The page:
Check Source

Products

Check source 6706

Check source 6706 with lead container 6706-1, nuclide Cs-137, activity 333 kBq ±10%, version in accordance with (currently withdrawn) DIN 44427. The Check source requires a handling permit because its activity is above the 10 kBq exemption limit.

The Check source together with the respective emitter holder is suitable for many of our devices to extend the calibration period.

Why an activity of 333 kBq? This is historically justified in the German Radiation Protection Ordinance (StrlSchV) from 1965. It states that the exemption limit for Cs-137 is 10 µCi (370 kBq). In order to stay below this exemption limit and because the activity of the test source is tolerated at 10%, the nominal activity was long ago set to 90% of the exemption limit of 10 µCi at the time, i.e. 9 µCi or 333 kBq (mathematically correct one would actually have had that activity set to 370 kBq/1.1 = 336 kBq, but there is still a small additional safety distance of 3 kBq).


Check source 6707

Check source 6707 with stainless steel container 811.1, nuclide Cs-137, nominal activity 333 kBq ± 10%. The Check source requires a handling permit because its activity is above the 10 kBq exemption limit.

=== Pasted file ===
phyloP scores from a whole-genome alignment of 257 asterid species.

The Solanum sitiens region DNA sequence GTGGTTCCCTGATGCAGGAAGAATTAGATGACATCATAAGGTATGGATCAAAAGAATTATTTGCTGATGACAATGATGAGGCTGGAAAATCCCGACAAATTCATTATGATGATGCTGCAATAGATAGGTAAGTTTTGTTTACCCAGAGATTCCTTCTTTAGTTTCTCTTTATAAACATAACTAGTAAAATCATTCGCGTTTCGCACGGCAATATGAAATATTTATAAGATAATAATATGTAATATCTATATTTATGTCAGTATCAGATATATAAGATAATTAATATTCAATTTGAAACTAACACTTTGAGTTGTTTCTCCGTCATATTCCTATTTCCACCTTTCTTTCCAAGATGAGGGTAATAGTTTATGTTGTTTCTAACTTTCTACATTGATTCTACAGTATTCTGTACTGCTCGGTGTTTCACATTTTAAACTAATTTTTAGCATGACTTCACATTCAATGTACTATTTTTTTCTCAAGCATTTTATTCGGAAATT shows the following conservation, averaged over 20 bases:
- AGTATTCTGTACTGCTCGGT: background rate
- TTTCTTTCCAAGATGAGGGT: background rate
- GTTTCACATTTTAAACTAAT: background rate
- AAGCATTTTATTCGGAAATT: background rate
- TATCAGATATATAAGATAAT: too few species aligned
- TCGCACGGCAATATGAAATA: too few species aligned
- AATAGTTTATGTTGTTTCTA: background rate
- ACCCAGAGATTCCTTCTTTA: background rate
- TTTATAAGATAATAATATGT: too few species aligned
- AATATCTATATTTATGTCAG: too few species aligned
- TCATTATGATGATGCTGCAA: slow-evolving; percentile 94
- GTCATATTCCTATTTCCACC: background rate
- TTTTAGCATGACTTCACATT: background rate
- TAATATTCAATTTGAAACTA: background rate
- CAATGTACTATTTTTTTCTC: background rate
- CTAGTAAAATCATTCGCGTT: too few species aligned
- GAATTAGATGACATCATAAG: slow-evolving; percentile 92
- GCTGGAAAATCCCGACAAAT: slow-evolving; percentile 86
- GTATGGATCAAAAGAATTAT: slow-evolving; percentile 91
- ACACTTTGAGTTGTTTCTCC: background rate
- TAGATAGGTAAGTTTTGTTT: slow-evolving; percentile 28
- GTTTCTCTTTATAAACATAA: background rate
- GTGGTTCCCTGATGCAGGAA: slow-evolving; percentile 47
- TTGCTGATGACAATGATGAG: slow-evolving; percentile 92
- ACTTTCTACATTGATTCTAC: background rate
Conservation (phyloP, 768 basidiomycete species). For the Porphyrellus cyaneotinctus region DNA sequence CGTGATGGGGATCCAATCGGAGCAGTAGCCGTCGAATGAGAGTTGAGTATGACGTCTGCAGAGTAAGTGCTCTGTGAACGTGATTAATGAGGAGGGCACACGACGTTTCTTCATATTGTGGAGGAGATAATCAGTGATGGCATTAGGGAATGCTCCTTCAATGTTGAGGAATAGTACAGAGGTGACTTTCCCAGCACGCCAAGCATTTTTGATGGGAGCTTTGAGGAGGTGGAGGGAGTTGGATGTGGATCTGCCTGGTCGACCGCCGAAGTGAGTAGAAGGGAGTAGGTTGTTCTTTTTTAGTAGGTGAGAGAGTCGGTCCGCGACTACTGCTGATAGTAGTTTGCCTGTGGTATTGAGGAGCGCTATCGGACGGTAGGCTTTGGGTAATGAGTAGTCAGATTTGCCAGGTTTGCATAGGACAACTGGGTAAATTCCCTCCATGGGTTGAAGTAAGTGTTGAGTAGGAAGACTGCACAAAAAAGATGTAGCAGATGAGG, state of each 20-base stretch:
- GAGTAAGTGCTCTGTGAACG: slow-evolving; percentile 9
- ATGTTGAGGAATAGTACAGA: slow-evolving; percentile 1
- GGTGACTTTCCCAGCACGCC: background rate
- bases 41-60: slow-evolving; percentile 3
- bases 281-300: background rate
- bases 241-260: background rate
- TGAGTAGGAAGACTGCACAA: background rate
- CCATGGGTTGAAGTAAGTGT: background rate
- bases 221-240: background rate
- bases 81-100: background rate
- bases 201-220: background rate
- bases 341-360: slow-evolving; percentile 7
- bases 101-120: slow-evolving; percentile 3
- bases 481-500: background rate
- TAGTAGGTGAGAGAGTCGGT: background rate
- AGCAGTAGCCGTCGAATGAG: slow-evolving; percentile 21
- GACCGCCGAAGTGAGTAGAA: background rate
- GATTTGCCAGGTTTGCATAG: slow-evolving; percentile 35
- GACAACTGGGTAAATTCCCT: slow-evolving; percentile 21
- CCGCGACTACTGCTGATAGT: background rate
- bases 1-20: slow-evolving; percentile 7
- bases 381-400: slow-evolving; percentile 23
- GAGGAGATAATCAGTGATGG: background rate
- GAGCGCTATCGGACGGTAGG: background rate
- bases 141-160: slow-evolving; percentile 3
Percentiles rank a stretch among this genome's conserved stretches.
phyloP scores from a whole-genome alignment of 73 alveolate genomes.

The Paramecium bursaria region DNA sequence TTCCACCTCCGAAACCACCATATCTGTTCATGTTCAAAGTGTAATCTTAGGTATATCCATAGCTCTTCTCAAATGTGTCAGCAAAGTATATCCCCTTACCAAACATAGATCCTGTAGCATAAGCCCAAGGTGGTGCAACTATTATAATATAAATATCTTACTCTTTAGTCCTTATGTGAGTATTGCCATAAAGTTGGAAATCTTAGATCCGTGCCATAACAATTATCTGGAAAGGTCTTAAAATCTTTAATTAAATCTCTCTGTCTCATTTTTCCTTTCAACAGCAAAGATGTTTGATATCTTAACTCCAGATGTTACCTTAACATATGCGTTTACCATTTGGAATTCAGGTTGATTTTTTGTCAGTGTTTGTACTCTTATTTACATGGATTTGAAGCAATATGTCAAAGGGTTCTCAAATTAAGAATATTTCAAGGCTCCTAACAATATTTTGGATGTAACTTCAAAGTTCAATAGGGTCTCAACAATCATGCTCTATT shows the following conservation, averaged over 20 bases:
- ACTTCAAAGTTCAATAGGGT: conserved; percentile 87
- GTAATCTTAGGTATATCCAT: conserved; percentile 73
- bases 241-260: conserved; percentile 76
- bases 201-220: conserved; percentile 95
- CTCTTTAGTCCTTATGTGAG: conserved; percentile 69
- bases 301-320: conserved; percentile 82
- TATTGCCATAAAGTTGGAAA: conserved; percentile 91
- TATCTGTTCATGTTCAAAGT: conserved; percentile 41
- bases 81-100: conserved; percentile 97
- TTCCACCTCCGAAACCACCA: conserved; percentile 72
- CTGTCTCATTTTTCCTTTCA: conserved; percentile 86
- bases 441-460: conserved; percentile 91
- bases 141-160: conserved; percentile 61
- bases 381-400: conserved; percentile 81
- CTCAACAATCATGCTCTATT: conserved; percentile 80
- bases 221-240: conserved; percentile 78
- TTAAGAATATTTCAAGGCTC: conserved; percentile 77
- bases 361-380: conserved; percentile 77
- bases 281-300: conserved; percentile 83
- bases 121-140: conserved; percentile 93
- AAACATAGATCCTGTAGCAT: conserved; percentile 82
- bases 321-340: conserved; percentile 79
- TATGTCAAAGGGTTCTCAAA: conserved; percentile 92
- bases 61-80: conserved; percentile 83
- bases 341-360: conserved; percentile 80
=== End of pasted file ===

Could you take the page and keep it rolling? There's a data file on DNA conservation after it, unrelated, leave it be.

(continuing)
This Check source is only designed and suitable for checking the Szintomat 6134A(/H). It has the shape of a cylinder, the round end faces of which each have a collar with which the Check source can be placed on the 6134A(/H) instead of the protective cap. One of these faces is made of grey material, and the other is black like the body of the cylinder. The radioactive preparation is located inside the cylinder directly behind the centre of the black face. The distance of the preparation from the scintillator therefore depends on the orientation in which the Check source is placed. As a result, the 6134A(/H) can be exposed to two well-defined dose rates, which differ by a factor of 10 (7 µSv/h and 0.07 mSv/h). For the old 6134A, this Check source is approved to extend the validity period.

Nuclide and activity (Cs-137 and 333 kBq) are the same as for type 6706, so what has been said for type 6706 applies to the use of the Check source.


Check source 6708

Check source 6708 with alpha and beta radiation, 1 kBq Am-241 + 2 kBq Sr-90, activity tolerance each ±30%. Particularly suitable for control measurements on the contamination detection probes 6150AD-k and 6150AD-17. The total activity is below the exemption limit (10 kBq for both Am-241 and Sr-90), which makes handling much easier.


Instructions for handling, especially for transport

When dealing with Check sources, certain requirements of the Radiation Protection Ordinance (StrlSchV) must be observed, please see the data sheet on this.

Even if you have purchased a test source according to an older StrlSchV, new obligations may arise from the StrlSchV from 2001, in particular the leak test, see the information sheet on this.